getting published

Well, eventually…

One of the many, many things that I love about Palmer Theological Seminary is that I have been able to explore the intersection of animals and theology throughout my two and a half years. Pretty much every paper I’ve written (even in Church History) dealt in one way or another with human relationships to nonhuman animals. As a result, by the time I graduate in May, I’ll have most, if not all, of a book written on evangelical animal liberation theology. They’ve given me the tools and opportunity to start to work out some pretty big questions. 

So, back in November, in a feat of bravery and optimism, I prepped and submitted a proposal to an editor contact at Baker Books (one of the biggest Christian publishers). I heard back from the editor today, who said he had taken it to the editorial team, and though the topic was important, they didn’t feel there was enough of a market for the work.

I’m discouraged and encouraged.

I’m encouraged because I got past step one. This is HUGE! I got someone not only to look at my proposal, but who thought it decent enough to bring to a broader group. I am thrilled that it wasn’t chucked out at first glance. 

And yet, I still had to fight these demons after I read and processed the email. It was a rejection. There’s no getting around that. I’m not used to rejection, because I don’t frequently do stuff that risks failure (see: resolutions). For a few seconds, I thought to myself, “Who do you think you are? No one will want to read this…you’re arrogant for even trying.” Etcetera etcetera etcetera, ad nauseam.

Then I got bored with my own self-doubt. Fuck that. And yeah, I mean to use harsh language. That shit’s the devil dancing in my head and that particular club is closed.

How many other evangelical Christians are committed to animal liberation? How many others have my experiences, at ESA and at PETA in the U.S. and Europe?  Not many. And while the number of Christians who are rethinking the human/nonhuman animal relationship is growing like wheatgrass in Berkeley, there aren’t many (yet) who are willing and able to beat the drum loud and long. Jesus gave me these passions for a reason. I’m on this path with confidence that my purpose is ordained by God. 

Maybe I’m too used to short-term victories. Quick payoffs. This is a long-haul kind of endeavor. So, after I replied to the kind man at Baker, I sucked up my self-pity and submitted queries to two literary agents today. And I’ll keep risking, writing, thinking, talking, and sometimes shouting as long as it freaking takes.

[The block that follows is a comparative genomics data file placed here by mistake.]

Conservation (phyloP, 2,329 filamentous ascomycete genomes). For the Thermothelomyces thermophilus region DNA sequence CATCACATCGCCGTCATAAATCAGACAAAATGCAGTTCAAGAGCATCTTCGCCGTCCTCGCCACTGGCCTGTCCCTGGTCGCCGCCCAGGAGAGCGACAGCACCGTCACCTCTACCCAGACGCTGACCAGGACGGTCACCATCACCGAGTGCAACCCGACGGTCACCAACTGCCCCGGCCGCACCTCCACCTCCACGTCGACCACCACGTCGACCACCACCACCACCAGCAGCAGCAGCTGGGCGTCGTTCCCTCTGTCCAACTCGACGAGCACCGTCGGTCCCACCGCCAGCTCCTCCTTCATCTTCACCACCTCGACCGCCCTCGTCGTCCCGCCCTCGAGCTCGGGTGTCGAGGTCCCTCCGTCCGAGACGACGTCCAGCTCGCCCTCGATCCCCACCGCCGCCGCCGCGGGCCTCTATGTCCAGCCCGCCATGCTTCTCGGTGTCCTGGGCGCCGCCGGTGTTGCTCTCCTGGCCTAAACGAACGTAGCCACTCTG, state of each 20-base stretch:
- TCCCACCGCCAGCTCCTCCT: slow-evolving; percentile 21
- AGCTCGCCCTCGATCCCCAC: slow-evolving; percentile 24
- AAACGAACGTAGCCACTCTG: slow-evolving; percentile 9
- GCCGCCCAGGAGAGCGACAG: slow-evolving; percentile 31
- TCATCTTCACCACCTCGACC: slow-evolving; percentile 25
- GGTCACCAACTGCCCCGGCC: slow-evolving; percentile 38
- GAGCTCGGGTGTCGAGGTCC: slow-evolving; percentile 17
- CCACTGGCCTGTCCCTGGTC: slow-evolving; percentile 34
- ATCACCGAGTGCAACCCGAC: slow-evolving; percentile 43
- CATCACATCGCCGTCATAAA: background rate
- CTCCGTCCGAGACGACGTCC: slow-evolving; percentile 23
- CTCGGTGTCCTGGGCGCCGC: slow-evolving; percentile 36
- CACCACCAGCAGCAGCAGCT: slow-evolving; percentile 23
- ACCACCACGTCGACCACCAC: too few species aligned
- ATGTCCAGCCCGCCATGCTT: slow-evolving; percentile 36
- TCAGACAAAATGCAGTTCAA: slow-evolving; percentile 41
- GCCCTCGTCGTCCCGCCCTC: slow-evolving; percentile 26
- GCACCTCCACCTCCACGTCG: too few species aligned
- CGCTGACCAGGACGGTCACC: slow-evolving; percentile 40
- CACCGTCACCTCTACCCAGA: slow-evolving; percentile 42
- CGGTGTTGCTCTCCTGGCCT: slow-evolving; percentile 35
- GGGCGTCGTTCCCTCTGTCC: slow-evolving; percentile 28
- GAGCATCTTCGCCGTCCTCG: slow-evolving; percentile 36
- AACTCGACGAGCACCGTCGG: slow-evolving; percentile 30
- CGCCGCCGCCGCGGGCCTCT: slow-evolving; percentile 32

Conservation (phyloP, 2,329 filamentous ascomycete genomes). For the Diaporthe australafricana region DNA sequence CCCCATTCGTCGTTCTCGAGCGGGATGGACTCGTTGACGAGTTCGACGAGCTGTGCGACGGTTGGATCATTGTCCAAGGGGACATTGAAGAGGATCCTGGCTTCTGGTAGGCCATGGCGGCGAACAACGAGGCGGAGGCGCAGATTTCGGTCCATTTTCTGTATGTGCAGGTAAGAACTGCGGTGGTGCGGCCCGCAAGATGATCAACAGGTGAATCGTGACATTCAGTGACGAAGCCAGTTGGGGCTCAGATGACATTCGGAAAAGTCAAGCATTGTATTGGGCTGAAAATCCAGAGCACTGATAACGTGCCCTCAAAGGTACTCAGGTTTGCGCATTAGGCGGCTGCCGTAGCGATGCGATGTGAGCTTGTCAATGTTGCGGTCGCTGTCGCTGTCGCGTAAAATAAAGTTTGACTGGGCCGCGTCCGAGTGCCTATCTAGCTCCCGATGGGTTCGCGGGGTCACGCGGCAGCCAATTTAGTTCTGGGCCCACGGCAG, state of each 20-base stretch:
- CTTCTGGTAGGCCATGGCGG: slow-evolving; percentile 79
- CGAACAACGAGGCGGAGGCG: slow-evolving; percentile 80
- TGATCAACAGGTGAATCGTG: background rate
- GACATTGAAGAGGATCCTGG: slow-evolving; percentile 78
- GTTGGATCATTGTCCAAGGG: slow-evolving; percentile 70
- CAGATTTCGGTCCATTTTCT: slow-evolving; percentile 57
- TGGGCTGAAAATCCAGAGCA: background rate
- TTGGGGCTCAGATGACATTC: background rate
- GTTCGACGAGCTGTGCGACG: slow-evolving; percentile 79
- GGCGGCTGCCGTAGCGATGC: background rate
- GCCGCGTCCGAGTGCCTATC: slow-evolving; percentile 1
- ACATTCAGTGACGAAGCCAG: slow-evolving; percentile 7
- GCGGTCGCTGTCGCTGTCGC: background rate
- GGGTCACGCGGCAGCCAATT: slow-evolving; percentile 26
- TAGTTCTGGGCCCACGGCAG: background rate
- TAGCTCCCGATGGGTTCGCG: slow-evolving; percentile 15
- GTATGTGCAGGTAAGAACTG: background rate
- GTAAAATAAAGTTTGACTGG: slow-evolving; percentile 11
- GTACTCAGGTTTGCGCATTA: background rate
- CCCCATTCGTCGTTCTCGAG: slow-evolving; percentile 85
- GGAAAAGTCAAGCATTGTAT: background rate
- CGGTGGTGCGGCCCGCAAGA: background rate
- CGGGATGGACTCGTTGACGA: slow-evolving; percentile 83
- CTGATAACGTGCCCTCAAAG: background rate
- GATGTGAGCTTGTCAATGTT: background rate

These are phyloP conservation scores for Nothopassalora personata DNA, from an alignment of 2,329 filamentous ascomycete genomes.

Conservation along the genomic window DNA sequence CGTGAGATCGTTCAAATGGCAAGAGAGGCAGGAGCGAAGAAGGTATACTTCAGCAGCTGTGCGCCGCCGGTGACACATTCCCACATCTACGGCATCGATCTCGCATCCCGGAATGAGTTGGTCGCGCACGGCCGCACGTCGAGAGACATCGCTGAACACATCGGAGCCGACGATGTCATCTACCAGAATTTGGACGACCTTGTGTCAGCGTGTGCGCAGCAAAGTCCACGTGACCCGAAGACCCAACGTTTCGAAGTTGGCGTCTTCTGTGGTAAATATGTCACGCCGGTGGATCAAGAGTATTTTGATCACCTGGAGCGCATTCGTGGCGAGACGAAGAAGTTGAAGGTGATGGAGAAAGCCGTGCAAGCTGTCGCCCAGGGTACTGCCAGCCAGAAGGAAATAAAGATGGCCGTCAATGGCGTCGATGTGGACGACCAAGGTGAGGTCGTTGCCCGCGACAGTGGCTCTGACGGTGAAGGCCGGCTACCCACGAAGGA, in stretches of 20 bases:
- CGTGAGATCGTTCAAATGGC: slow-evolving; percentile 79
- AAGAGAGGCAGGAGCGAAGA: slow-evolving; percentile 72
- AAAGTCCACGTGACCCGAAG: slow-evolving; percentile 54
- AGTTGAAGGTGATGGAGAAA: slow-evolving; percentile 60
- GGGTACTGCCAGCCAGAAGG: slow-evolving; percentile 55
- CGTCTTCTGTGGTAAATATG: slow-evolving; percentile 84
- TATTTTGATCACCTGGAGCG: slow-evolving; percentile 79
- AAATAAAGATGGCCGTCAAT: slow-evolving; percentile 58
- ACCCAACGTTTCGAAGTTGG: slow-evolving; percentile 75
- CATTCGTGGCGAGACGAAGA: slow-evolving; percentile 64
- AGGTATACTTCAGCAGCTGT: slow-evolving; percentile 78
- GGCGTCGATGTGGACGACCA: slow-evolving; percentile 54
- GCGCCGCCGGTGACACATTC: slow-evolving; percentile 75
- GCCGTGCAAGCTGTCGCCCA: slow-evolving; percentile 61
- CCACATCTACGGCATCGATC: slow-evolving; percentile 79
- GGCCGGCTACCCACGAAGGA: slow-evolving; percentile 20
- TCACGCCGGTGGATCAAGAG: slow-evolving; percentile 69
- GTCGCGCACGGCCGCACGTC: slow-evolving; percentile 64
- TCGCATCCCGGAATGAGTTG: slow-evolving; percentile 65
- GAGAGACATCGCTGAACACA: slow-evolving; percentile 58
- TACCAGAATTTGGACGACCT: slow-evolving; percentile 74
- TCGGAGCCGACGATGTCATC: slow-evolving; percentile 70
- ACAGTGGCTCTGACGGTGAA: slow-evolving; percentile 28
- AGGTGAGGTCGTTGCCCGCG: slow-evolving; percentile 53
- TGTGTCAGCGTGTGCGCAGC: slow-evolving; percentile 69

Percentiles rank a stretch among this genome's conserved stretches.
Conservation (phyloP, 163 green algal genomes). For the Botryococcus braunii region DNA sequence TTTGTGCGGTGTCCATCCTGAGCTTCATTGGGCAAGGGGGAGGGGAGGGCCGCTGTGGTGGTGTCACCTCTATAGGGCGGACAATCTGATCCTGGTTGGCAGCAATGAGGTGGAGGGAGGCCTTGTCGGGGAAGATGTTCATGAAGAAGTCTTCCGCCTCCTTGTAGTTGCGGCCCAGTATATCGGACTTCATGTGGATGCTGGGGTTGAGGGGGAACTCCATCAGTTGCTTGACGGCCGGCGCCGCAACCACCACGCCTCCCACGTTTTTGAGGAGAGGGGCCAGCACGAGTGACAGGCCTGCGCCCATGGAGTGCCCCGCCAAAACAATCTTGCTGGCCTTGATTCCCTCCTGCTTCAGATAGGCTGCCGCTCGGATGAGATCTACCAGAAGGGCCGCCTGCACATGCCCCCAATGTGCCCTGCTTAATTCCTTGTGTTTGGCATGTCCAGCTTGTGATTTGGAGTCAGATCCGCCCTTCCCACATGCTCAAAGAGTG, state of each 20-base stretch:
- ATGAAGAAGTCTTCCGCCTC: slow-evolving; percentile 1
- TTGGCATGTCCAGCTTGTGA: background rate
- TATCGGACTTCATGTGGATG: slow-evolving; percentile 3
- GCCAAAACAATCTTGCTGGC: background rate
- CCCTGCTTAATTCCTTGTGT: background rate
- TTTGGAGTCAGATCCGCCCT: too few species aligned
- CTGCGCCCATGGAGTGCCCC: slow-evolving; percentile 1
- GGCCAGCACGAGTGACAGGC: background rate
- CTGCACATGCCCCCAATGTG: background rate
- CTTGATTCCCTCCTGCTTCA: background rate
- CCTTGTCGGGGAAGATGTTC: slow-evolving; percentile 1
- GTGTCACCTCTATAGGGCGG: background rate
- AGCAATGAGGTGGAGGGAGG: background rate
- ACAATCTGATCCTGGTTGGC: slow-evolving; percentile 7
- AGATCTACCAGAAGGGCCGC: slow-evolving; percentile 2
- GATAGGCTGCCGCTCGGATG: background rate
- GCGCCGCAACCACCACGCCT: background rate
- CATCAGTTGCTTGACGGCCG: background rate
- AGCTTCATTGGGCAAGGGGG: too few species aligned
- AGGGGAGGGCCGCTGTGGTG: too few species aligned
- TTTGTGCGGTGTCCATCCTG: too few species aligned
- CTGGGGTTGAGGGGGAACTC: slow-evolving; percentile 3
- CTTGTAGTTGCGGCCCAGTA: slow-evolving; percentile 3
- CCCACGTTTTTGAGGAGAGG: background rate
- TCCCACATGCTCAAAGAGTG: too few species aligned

Bring it on, rejection. Bring. it. on.  

earplugs

I started sleeping with earplugs the second night after I adopted my (then-few-weeks-old-kitten) Max. Her energy did not know the limits of a 7 am to 3 pm shift at the Doubletree Hotel. So, I bought my first set of foam triangles. That was in 1998. I’ve slept without earplugs once between now and then. It was in London, unexpectedly crashing at a friend’s house after a night out on the town. A couple hours of tossing and turning later, I shoved toilet paper in my ears to try to mimic my beloved’s touch. It didn’t really work.

I’ve always been a bad sleeper. My psychiatrist gave me a word for it: fragile. I’m a fragile sleeper. A dainty princess, you might say. The following conditions must be met in order for me to fall asleep:

  • Moderate room temperature;
  • Heavy-feeling bedding that isn’t oppressively hot;
  • Personal space. I do not need anyone up in my business;
  • An intact bubble of warmth. This is that lovely cocoon one makes for oneself that captures just the right amount of body heat. Often destroyed by cover-tossing spouses, children, and cats;
  • A clean cat box (a must at all times, anyway, because we don’t like to go in dirty toilets, so why should our cats be forced to?);
  • Things put where they belong. No clothes on the floor, no closet or dresser drawers ajar;
  • Abstinence from caffeine for at least 14 hours. Sugar, too. Soda can only be consumed at breakfast (ew, kidding, soda is gross);
  • A mental list that has been completely checked off, including the making of any necessary apologies from the day’s thoughtless behaviors. Random things may come to mind, this requires a smartphone or pad of paper by my bedside so that I can email or write down things that come to me 45 minutes after I lay down to go to sleep. On particularly busy days, when I’ve not had a lot of quiet-mind-time, it will take a few hours to fully clear my cache;
  • And quiet. Utter silence. I had a roommate my sophomore year in college who went to sleep listening to the radio. The fucking RADIO, commercials and all. I moved into a freshman dorm to escape the madness. For a while in my adult life, I slept with earplugs and a white noise machine (not one of those crazy ones with jungle sounds – who the hell can sleep with birds cawing in your ear?).